Tuesday, 30 May 2017

teamwork and the art of 'blagging'

Is working in 'teams' the best way to do things?Jay Doubleyou: team building activities

The latest research suggests maybe not:
Confidence matching in group decision-making : Nature Human Behaviour

With a report from the i newspaper:

Teamwork brings out the ‘blagger’ in colleagues with less expertise

Teamwork can bring out the “blagger” in people and lead to bad decisions, according to a new study from University College London and Oxford.

Researchers found people working together tend to mirror each other’s level of confidence, even when they have different amounts of expertise.

This means the weaker teammate can get overconfident and lead their expert co-worker astray.

“Making a decision collectively is most effective if the person with the most expertise expresses their opinion with the most confidence,” said Dr Dan Bang of the UCL Wellcome Centre for Neuroimaging, who led the study.

Confidence vs expertise

“If my opinion is more reliable than yours, then I should also be more confident.

“But it’s difficult to express that effectively if you don’t know whether the person you’re working with is habitually overconfident or too modest.”

The study of 202 people in the UK and Iran put two participants in a room and asked them to identify a faint target appearing on one of two displays.

They each said which display they thought showed the target and how confident they were on a scale of one to six.

Working together

The results were shared with both participants who worked in pairs to decide which of them was correct.

Dr Bang said: “We found that even when an expert is paired with someone who lacks expertise, both participants will align their confidence levels so that their opinions will carry more equal weight.”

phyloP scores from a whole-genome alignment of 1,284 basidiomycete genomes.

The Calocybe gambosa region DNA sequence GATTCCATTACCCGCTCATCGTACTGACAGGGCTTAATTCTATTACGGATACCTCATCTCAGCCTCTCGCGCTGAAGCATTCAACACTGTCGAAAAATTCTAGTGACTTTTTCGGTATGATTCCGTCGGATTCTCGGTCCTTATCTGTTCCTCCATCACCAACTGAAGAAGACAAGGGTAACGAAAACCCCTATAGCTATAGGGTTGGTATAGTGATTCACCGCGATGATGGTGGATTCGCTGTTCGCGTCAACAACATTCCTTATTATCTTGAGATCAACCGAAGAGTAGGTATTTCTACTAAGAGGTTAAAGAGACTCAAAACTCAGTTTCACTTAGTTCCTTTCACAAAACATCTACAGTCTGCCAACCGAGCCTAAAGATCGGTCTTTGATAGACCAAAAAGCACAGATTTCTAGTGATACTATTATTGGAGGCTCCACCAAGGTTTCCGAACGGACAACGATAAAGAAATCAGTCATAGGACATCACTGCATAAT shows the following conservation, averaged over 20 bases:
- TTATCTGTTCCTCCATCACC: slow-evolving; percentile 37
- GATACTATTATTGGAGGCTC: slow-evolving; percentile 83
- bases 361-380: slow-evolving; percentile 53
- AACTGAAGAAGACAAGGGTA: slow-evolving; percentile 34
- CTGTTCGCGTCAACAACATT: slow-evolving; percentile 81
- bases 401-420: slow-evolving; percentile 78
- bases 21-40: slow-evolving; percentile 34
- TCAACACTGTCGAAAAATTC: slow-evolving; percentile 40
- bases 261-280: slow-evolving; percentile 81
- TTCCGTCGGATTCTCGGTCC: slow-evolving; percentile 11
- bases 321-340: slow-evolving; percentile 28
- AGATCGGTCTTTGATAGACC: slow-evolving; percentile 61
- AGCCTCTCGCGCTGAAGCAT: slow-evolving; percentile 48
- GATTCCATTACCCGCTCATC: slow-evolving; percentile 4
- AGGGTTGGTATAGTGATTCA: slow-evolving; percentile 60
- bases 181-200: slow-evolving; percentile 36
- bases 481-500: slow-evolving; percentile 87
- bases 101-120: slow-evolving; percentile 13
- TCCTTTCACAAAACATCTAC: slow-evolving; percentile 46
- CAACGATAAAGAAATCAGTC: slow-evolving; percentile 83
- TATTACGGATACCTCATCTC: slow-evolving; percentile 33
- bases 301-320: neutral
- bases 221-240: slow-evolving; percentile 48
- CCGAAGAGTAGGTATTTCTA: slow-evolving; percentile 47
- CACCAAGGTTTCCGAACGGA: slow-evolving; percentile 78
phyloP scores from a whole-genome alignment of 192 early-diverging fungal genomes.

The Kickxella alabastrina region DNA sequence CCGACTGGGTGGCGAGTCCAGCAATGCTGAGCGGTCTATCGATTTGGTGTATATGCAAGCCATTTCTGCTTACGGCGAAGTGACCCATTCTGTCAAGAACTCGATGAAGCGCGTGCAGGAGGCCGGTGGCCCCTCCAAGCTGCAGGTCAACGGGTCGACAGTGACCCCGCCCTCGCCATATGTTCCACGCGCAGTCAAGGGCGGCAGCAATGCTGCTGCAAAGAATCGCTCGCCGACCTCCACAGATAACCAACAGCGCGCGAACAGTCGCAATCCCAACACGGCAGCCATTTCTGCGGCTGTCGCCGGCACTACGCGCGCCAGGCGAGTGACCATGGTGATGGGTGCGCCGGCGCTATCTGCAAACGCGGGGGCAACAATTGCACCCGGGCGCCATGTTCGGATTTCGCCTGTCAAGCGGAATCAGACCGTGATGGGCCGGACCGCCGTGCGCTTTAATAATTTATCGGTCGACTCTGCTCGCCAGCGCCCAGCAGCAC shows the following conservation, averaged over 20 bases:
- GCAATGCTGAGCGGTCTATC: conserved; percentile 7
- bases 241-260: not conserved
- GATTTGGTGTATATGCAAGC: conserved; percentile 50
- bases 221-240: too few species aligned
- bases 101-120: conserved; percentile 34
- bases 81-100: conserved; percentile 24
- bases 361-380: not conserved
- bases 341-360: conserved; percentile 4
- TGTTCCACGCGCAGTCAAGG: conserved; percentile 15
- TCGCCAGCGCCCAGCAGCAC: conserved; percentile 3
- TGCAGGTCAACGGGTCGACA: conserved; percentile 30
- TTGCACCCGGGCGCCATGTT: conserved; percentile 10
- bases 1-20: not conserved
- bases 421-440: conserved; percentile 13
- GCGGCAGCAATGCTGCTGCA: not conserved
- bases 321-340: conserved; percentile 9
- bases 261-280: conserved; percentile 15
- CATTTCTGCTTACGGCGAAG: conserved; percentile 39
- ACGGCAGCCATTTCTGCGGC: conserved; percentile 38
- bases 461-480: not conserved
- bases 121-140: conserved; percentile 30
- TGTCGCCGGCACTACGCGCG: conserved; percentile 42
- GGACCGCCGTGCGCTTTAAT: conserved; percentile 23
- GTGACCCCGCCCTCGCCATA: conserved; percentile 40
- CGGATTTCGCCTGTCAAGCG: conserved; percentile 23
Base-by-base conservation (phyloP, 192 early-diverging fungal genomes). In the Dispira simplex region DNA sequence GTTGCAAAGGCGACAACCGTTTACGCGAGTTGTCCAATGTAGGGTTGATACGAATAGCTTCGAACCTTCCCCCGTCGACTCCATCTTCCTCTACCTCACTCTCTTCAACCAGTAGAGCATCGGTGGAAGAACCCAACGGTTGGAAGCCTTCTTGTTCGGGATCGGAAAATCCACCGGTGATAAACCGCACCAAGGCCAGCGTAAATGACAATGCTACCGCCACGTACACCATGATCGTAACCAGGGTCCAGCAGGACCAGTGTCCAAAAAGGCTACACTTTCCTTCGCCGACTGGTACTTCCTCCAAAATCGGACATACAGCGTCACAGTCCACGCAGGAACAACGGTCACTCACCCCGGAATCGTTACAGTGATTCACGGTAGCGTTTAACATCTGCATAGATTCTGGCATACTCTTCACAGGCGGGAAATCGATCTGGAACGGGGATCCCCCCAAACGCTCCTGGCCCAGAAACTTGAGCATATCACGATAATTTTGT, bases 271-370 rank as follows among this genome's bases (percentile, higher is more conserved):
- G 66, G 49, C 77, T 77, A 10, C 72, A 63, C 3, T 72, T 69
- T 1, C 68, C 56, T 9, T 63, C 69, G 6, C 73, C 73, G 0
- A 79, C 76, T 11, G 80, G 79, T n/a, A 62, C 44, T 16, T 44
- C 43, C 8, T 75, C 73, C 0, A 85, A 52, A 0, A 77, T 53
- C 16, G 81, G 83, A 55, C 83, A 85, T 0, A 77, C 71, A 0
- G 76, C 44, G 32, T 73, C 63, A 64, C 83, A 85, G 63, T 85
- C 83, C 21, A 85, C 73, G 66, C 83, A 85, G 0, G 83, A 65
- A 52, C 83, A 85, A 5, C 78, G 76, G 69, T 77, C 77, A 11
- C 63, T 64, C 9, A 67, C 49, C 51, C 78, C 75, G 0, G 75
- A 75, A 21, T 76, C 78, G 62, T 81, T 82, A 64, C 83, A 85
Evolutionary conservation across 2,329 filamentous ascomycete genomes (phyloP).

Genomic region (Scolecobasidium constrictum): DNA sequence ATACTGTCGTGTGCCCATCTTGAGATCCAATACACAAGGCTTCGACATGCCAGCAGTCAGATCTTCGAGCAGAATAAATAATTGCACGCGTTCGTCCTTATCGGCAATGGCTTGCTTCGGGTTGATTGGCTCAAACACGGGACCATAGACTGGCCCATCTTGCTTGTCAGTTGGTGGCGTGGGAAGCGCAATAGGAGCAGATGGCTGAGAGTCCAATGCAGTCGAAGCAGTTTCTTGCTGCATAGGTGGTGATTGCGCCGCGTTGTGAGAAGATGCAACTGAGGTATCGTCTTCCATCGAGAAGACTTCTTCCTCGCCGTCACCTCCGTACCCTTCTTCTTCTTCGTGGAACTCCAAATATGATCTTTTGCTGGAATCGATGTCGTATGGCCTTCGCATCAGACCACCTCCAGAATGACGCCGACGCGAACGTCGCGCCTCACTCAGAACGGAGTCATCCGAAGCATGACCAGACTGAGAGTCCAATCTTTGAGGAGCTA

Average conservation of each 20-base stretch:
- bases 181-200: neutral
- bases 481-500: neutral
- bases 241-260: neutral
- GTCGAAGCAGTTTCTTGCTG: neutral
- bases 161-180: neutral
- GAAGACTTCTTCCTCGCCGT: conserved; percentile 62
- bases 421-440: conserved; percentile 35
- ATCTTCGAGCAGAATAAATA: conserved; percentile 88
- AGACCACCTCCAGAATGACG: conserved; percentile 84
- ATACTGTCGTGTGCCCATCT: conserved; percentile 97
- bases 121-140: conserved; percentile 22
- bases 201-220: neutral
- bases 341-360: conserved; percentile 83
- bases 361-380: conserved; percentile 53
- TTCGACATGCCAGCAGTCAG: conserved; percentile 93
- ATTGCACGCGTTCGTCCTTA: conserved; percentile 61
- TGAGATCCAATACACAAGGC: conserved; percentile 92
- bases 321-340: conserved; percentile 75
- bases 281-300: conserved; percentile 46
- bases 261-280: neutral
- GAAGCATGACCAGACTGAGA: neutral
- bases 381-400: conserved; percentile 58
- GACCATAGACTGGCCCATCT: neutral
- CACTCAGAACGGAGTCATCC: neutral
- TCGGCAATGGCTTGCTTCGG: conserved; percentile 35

This “confidence matching” meant that teams with different levels of expertise performed badly, with the less reliable person being too confident and the more reliable person not confident enough.

But when the teams had roughly the same levels of expertise, this “confidence matching”‘ boosted their chances of being right by dodging miscommunication.

Political confidence tricks

Dr Bang said people might mirror each other’s confidence in this way to “ensure equal influence on group decisions, perhaps as a way to avoid conflict, or as a way to diffuse responsibility”.

Co-author Dr Bahador Bahrami of the UCL Institute of Cognitive Neuroscience said the study, published in the journal Nature Human Behaviour, could teach us about how politicians use confidence to gain public trust.

“The study invites us to reconsider confidence as a social tool, while helping to explain why we can identify local ‘cultures’ of confidence,” he said.

“For example, previous research has shown that finance professionals, who work in competitive environments, are more confident than the general population.

“It also helps explain why politicians seem so confident in their opinions; they may be tapping into how people use confidence as a marker of credibility.”

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